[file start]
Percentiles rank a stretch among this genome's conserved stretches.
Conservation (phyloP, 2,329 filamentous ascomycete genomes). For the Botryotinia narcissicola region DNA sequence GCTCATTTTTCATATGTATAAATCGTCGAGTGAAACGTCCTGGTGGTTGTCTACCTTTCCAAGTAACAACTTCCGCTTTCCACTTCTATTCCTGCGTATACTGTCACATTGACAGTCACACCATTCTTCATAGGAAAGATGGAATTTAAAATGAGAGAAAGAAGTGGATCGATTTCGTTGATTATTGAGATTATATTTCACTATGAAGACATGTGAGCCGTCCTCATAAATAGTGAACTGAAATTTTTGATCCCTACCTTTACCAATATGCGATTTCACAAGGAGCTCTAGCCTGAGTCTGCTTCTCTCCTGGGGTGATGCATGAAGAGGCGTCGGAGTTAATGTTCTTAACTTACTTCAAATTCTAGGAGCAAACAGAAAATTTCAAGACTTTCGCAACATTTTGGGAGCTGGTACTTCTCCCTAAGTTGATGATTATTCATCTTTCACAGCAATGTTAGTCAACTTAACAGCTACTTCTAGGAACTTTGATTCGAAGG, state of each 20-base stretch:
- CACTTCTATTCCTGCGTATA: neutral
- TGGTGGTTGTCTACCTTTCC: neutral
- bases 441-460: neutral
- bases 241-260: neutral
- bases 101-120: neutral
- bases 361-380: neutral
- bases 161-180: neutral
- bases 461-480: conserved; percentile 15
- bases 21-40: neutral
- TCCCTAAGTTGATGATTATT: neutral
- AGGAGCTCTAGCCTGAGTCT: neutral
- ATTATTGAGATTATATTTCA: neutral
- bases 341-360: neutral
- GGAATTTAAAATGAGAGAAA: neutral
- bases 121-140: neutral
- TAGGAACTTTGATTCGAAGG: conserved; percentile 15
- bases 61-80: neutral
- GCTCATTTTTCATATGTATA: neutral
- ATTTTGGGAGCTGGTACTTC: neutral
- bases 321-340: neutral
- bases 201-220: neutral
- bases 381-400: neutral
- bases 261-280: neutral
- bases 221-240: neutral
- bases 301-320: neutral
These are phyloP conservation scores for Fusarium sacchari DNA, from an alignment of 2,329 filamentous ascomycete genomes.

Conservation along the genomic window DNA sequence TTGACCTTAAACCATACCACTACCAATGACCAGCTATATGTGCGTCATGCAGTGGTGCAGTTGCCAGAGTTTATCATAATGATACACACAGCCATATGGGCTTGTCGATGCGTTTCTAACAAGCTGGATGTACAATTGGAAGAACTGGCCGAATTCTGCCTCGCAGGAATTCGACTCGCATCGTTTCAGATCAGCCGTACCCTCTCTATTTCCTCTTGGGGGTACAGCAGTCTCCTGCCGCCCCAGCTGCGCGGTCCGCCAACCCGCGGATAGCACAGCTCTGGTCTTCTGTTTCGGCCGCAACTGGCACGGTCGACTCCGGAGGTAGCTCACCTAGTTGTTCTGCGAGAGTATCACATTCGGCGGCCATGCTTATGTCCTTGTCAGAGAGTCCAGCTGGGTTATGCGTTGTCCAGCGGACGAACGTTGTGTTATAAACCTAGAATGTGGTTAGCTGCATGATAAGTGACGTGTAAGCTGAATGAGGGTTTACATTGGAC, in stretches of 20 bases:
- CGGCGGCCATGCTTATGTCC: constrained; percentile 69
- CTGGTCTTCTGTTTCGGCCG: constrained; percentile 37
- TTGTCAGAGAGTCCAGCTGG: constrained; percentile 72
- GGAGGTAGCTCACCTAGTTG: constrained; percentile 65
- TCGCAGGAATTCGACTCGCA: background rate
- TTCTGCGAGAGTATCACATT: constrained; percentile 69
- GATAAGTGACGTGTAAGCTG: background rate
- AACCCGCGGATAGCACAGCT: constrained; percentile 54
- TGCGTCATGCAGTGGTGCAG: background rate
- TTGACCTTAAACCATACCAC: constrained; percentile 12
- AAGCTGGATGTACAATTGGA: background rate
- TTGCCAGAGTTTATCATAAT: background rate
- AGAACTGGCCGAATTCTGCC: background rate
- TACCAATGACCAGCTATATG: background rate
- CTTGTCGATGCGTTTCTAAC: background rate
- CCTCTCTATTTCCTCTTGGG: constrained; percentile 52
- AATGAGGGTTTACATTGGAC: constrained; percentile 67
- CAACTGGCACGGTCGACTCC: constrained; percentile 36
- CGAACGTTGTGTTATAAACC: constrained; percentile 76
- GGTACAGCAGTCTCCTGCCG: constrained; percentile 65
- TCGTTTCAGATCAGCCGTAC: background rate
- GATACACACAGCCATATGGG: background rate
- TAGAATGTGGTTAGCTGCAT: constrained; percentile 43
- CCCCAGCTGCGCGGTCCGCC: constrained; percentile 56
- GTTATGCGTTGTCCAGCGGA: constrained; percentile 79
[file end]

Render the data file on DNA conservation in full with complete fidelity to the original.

Percentiles rank a stretch among this genome's conserved stretches.
Conservation (phyloP, 2,329 filamentous ascomycete genomes). For the Botryotinia narcissicola region DNA sequence GCTCATTTTTCATATGTATAAATCGTCGAGTGAAACGTCCTGGTGGTTGTCTACCTTTCCAAGTAACAACTTCCGCTTTCCACTTCTATTCCTGCGTATACTGTCACATTGACAGTCACACCATTCTTCATAGGAAAGATGGAATTTAAAATGAGAGAAAGAAGTGGATCGATTTCGTTGATTATTGAGATTATATTTCACTATGAAGACATGTGAGCCGTCCTCATAAATAGTGAACTGAAATTTTTGATCCCTACCTTTACCAATATGCGATTTCACAAGGAGCTCTAGCCTGAGTCTGCTTCTCTCCTGGGGTGATGCATGAAGAGGCGTCGGAGTTAATGTTCTTAACTTACTTCAAATTCTAGGAGCAAACAGAAAATTTCAAGACTTTCGCAACATTTTGGGAGCTGGTACTTCTCCCTAAGTTGATGATTATTCATCTTTCACAGCAATGTTAGTCAACTTAACAGCTACTTCTAGGAACTTTGATTCGAAGG, state of each 20-base stretch:
- CACTTCTATTCCTGCGTATA: neutral
- TGGTGGTTGTCTACCTTTCC: neutral
- bases 441-460: neutral
- bases 241-260: neutral
- bases 101-120: neutral
- bases 361-380: neutral
- bases 161-180: neutral
- bases 461-480: conserved; percentile 15
- bases 21-40: neutral
- TCCCTAAGTTGATGATTATT: neutral
- AGGAGCTCTAGCCTGAGTCT: neutral
- ATTATTGAGATTATATTTCA: neutral
- bases 341-360: neutral
- GGAATTTAAAATGAGAGAAA: neutral
- bases 121-140: neutral
- TAGGAACTTTGATTCGAAGG: conserved; percentile 15
- bases 61-80: neutral
- GCTCATTTTTCATATGTATA: neutral
- ATTTTGGGAGCTGGTACTTC: neutral
- bases 321-340: neutral
- bases 201-220: neutral
- bases 381-400: neutral
- bases 261-280: neutral
- bases 221-240: neutral
- bases 301-320: neutral
These are phyloP conservation scores for Fusarium sacchari DNA, from an alignment of 2,329 filamentous ascomycete genomes.

Conservation along the genomic window DNA sequence TTGACCTTAAACCATACCACTACCAATGACCAGCTATATGTGCGTCATGCAGTGGTGCAGTTGCCAGAGTTTATCATAATGATACACACAGCCATATGGGCTTGTCGATGCGTTTCTAACAAGCTGGATGTACAATTGGAAGAACTGGCCGAATTCTGCCTCGCAGGAATTCGACTCGCATCGTTTCAGATCAGCCGTACCCTCTCTATTTCCTCTTGGGGGTACAGCAGTCTCCTGCCGCCCCAGCTGCGCGGTCCGCCAACCCGCGGATAGCACAGCTCTGGTCTTCTGTTTCGGCCGCAACTGGCACGGTCGACTCCGGAGGTAGCTCACCTAGTTGTTCTGCGAGAGTATCACATTCGGCGGCCATGCTTATGTCCTTGTCAGAGAGTCCAGCTGGGTTATGCGTTGTCCAGCGGACGAACGTTGTGTTATAAACCTAGAATGTGGTTAGCTGCATGATAAGTGACGTGTAAGCTGAATGAGGGTTTACATTGGAC, in stretches of 20 bases:
- CGGCGGCCATGCTTATGTCC: constrained; percentile 69
- CTGGTCTTCTGTTTCGGCCG: constrained; percentile 37
- TTGTCAGAGAGTCCAGCTGG: constrained; percentile 72
- GGAGGTAGCTCACCTAGTTG: constrained; percentile 65
- TCGCAGGAATTCGACTCGCA: background rate
- TTCTGCGAGAGTATCACATT: constrained; percentile 69
- GATAAGTGACGTGTAAGCTG: background rate
- AACCCGCGGATAGCACAGCT: constrained; percentile 54
- TGCGTCATGCAGTGGTGCAG: background rate
- TTGACCTTAAACCATACCAC: constrained; percentile 12
- AAGCTGGATGTACAATTGGA: background rate
- TTGCCAGAGTTTATCATAAT: background rate
- AGAACTGGCCGAATTCTGCC: background rate
- TACCAATGACCAGCTATATG: background rate
- CTTGTCGATGCGTTTCTAAC: background rate
- CCTCTCTATTTCCTCTTGGG: constrained; percentile 52
- AATGAGGGTTTACATTGGAC: constrained; percentile 67
- CAACTGGCACGGTCGACTCC: constrained; percentile 36
- CGAACGTTGTGTTATAAACC: constrained; percentile 76
- GGTACAGCAGTCTCCTGCCG: constrained; percentile 65
- TCGTTTCAGATCAGCCGTAC: background rate
- GATACACACAGCCATATGGG: background rate
- TAGAATGTGGTTAGCTGCAT: constrained; percentile 43
- CCCCAGCTGCGCGGTCCGCC: constrained; percentile 56
- GTTATGCGTTGTCCAGCGGA: constrained; percentile 79